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Contributed by Bill Bonner
Publisher of: The Fleet Street Letter



Today:  Kiwi Bonds

*** Value is back! Investors are still very bullish...

*** Money rushing into equity funds...but not tech funds... 

*** Three quality slipping...euro 
holding...Edward turns 7 on this, the anniversary of the 
most devastating single event in 20th century history...

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*** There was a "return to the tried and true," yesterday. 
In with the Old - out with the New. "Value investing" is 
back in style, said the International Herald Tribune.

*** The Dow rose 159 points. It is now only down 4.5% for 
the year. 

*** The Nasdaq fell 35 point. It is off 16% for the year. 

*** But investors have short memories. They seem unable to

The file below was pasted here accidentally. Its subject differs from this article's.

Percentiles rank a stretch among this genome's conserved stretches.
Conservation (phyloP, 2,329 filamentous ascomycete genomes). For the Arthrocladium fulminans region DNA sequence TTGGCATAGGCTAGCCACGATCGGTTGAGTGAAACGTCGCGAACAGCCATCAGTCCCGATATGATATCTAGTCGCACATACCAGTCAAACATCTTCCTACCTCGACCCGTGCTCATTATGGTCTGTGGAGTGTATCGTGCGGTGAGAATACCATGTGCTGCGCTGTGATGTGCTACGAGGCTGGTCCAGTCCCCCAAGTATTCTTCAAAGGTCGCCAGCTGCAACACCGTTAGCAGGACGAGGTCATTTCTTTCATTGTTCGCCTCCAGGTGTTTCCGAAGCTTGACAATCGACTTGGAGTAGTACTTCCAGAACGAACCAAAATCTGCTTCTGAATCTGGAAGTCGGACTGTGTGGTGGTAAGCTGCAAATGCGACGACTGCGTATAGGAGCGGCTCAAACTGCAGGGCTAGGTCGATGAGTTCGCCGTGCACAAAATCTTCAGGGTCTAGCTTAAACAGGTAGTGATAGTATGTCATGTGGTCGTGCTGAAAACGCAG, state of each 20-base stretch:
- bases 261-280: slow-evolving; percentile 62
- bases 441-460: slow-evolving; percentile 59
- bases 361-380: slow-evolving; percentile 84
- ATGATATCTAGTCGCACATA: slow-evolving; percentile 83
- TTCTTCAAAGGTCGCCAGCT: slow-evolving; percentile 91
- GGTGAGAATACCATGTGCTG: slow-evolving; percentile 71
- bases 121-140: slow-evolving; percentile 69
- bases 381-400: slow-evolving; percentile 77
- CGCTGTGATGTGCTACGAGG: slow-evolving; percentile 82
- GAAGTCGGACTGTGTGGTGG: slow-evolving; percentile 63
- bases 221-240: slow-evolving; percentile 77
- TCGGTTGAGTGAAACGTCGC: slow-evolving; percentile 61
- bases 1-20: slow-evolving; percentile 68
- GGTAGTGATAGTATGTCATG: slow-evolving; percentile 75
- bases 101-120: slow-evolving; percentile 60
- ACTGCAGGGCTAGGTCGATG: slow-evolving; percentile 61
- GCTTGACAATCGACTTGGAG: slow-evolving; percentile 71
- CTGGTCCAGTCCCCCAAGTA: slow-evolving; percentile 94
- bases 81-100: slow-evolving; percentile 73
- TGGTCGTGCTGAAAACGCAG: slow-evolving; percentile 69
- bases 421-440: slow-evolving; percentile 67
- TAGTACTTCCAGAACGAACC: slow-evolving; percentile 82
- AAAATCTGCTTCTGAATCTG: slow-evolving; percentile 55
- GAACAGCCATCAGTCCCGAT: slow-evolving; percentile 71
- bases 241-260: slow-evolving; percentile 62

recall the world in which George W. Bush got arrested for 
drunk driving, when the Dow was below 1,000 - and sinking. 
The 'old' - in investors' collective memory - goes back no 
farther than 1982, when the Dow began the longest and most 
impressive bull market in history. 

*** Despite disappointments in dot.coms and now Big Techs, 
people are still very bullish. Richard Russell reports that 
last week $11.4 billion of new money went into equity 
mutual funds. Through August, the year-to-date total was 
$255 billion - twice the level of a year ago.

*** The public now owns $4.4 trillion of mutual funds - a 
figure that was only $1.3 trillion in 1995.

*** But while the public still believes in stocks, it seems 
to have lost faith in Technology. Cisco fell 1 5/8 ahead of 
announcing its results. Then, after the market closed, 
Cisco said it beat estimates by the usual penny. Still, in 
after-market trading, Cisco shares fell.

*** Cisco announced that sales and profits were up 67% 
above last year. But the "actual net income" was only 11 
cents a share - about the same as last year. The stock, 
once $82, now trades at $55 - still about 70 times 

*** "When Cisco Systems tells Solectron Corp. to jump," 
writes Grant's Investor Eric Fry, "the contract 
manufacturer says, 'How high?'" After all, some 12% of 
Solectron's revenues come from making widgets for Cisco. 
But when it comes to creative accounting, Solectron can